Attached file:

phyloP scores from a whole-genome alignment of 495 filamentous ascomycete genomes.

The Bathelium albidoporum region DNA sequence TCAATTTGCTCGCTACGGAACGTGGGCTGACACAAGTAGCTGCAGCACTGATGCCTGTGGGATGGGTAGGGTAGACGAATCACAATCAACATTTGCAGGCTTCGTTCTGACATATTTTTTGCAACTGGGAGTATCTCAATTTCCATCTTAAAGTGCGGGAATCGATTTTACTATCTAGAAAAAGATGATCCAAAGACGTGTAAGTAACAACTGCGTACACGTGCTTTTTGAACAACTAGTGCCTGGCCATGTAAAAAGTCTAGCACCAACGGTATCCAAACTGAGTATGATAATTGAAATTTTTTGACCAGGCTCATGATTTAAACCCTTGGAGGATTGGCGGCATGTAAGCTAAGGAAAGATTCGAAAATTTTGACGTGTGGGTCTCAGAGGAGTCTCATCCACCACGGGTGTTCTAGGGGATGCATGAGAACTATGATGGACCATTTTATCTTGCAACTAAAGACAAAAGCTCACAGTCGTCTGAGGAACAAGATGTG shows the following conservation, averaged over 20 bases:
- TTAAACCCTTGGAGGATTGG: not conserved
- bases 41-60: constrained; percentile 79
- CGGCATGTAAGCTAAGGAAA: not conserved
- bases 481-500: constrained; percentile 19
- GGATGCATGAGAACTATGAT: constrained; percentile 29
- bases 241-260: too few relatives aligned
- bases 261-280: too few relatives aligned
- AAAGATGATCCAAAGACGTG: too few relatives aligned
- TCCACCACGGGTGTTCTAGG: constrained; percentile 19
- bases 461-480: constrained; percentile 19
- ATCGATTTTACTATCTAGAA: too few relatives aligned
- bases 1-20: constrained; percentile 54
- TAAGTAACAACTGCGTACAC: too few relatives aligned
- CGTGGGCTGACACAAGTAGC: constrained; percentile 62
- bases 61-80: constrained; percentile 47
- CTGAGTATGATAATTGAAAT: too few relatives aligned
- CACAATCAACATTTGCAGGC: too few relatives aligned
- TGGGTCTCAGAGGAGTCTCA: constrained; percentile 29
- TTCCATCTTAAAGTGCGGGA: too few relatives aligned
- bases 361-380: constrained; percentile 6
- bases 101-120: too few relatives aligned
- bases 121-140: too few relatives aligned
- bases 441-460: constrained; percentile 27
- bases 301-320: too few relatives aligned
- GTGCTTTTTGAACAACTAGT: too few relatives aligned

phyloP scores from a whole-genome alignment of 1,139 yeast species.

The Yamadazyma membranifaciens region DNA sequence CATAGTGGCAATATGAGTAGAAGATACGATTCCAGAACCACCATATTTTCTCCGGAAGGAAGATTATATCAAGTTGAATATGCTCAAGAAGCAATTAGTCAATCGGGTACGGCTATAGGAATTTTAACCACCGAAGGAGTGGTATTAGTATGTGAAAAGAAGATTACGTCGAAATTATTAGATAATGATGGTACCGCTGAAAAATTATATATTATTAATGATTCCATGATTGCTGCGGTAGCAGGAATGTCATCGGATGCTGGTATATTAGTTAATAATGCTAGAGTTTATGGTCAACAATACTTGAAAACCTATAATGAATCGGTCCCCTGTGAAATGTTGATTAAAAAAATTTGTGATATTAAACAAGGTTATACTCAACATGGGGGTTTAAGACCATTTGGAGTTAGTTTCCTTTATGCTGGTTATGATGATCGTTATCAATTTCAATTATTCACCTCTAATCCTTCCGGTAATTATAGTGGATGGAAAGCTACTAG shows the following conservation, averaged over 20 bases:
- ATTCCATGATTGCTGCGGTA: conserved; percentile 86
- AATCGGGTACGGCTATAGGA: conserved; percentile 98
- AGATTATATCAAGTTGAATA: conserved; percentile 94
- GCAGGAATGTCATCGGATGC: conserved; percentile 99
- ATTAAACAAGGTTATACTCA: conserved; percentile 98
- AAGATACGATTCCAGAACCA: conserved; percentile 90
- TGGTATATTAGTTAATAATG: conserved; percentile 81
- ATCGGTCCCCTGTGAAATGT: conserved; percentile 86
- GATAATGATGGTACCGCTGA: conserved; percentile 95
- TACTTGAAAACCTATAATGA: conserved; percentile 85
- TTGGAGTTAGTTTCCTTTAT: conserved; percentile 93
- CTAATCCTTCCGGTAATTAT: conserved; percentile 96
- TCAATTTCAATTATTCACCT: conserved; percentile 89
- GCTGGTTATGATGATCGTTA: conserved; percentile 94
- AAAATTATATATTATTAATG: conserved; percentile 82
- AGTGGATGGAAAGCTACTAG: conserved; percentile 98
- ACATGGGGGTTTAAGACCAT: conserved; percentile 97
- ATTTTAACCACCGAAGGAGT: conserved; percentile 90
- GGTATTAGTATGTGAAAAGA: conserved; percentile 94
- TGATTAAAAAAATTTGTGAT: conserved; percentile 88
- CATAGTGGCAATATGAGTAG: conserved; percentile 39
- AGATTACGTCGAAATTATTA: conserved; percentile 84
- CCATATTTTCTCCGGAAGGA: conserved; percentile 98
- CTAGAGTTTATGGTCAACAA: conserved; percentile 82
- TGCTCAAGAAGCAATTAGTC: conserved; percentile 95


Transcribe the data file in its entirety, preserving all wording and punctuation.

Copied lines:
phyloP scores from a whole-genome alignment of 495 filamentous ascomycete genomes.

The Bathelium albidoporum region DNA sequence TCAATTTGCTCGCTACGGAACGTGGGCTGACACAAGTAGCTGCAGCACTGATGCCTGTGGGATGGGTAGGGTAGACGAATCACAATCAACATTTGCAGGCTTCGTTCTGACATATTTTTTGCAACTGGGAGTATCTCAATTTCCATCTTAAAGTGCGGGAATCGATTTTACTATCTAGAAAAAGATGATCCAAAGACGTGTAAGTAACAACTGCGTACACGTGCTTTTTGAACAACTAGTGCCTGGCCATGTAAAAAGTCTAGCACCAACGGTATCCAAACTGAGTATGATAATTGAAATTTTTTGACCAGGCTCATGATTTAAACCCTTGGAGGATTGGCGGCATGTAAGCTAAGGAAAGATTCGAAAATTTTGACGTGTGGGTCTCAGAGGAGTCTCATCCACCACGGGTGTTCTAGGGGATGCATGAGAACTATGATGGACCATTTTATCTTGCAACTAAAGACAAAAGCTCACAGTCGTCTGAGGAACAAGATGTG shows the following conservation, averaged over 20 bases:
- TTAAACCCTTGGAGGATTGG: not conserved
- bases 41-60: constrained; percentile 79
- CGGCATGTAAGCTAAGGAAA: not conserved
- bases 481-500: constrained; percentile 19
- GGATGCATGAGAACTATGAT: constrained; percentile 29
- bases 241-260: too few relatives aligned
- bases 261-280: too few relatives aligned
- AAAGATGATCCAAAGACGTG: too few relatives aligned
- TCCACCACGGGTGTTCTAGG: constrained; percentile 19
- bases 461-480: constrained; percentile 19
- ATCGATTTTACTATCTAGAA: too few relatives aligned
- bases 1-20: constrained; percentile 54
- TAAGTAACAACTGCGTACAC: too few relatives aligned
- CGTGGGCTGACACAAGTAGC: constrained; percentile 62
- bases 61-80: constrained; percentile 47
- CTGAGTATGATAATTGAAAT: too few relatives aligned
- CACAATCAACATTTGCAGGC: too few relatives aligned
- TGGGTCTCAGAGGAGTCTCA: constrained; percentile 29
- TTCCATCTTAAAGTGCGGGA: too few relatives aligned
- bases 361-380: constrained; percentile 6
- bases 101-120: too few relatives aligned
- bases 121-140: too few relatives aligned
- bases 441-460: constrained; percentile 27
- bases 301-320: too few relatives aligned
- GTGCTTTTTGAACAACTAGT: too few relatives aligned

phyloP scores from a whole-genome alignment of 1,139 yeast species.

The Yamadazyma membranifaciens region DNA sequence CATAGTGGCAATATGAGTAGAAGATACGATTCCAGAACCACCATATTTTCTCCGGAAGGAAGATTATATCAAGTTGAATATGCTCAAGAAGCAATTAGTCAATCGGGTACGGCTATAGGAATTTTAACCACCGAAGGAGTGGTATTAGTATGTGAAAAGAAGATTACGTCGAAATTATTAGATAATGATGGTACCGCTGAAAAATTATATATTATTAATGATTCCATGATTGCTGCGGTAGCAGGAATGTCATCGGATGCTGGTATATTAGTTAATAATGCTAGAGTTTATGGTCAACAATACTTGAAAACCTATAATGAATCGGTCCCCTGTGAAATGTTGATTAAAAAAATTTGTGATATTAAACAAGGTTATACTCAACATGGGGGTTTAAGACCATTTGGAGTTAGTTTCCTTTATGCTGGTTATGATGATCGTTATCAATTTCAATTATTCACCTCTAATCCTTCCGGTAATTATAGTGGATGGAAAGCTACTAG shows the following conservation, averaged over 20 bases:
- ATTCCATGATTGCTGCGGTA: conserved; percentile 86
- AATCGGGTACGGCTATAGGA: conserved; percentile 98
- AGATTATATCAAGTTGAATA: conserved; percentile 94
- GCAGGAATGTCATCGGATGC: conserved; percentile 99
- ATTAAACAAGGTTATACTCA: conserved; percentile 98
- AAGATACGATTCCAGAACCA: conserved; percentile 90
- TGGTATATTAGTTAATAATG: conserved; percentile 81
- ATCGGTCCCCTGTGAAATGT: conserved; percentile 86
- GATAATGATGGTACCGCTGA: conserved; percentile 95
- TACTTGAAAACCTATAATGA: conserved; percentile 85
- TTGGAGTTAGTTTCCTTTAT: conserved; percentile 93
- CTAATCCTTCCGGTAATTAT: conserved; percentile 96
- TCAATTTCAATTATTCACCT: conserved; percentile 89
- GCTGGTTATGATGATCGTTA: conserved; percentile 94
- AAAATTATATATTATTAATG: conserved; percentile 82
- AGTGGATGGAAAGCTACTAG: conserved; percentile 98
- ACATGGGGGTTTAAGACCAT: conserved; percentile 97
- ATTTTAACCACCGAAGGAGT: conserved; percentile 90
- GGTATTAGTATGTGAAAAGA: conserved; percentile 94
- TGATTAAAAAAATTTGTGAT: conserved; percentile 88
- CATAGTGGCAATATGAGTAG: conserved; percentile 39
- AGATTACGTCGAAATTATTA: conserved; percentile 84
- CCATATTTTCTCCGGAAGGA: conserved; percentile 98
- CTAGAGTTTATGGTCAACAA: conserved; percentile 82
- TGCTCAAGAAGCAATTAGTC: conserved; percentile 95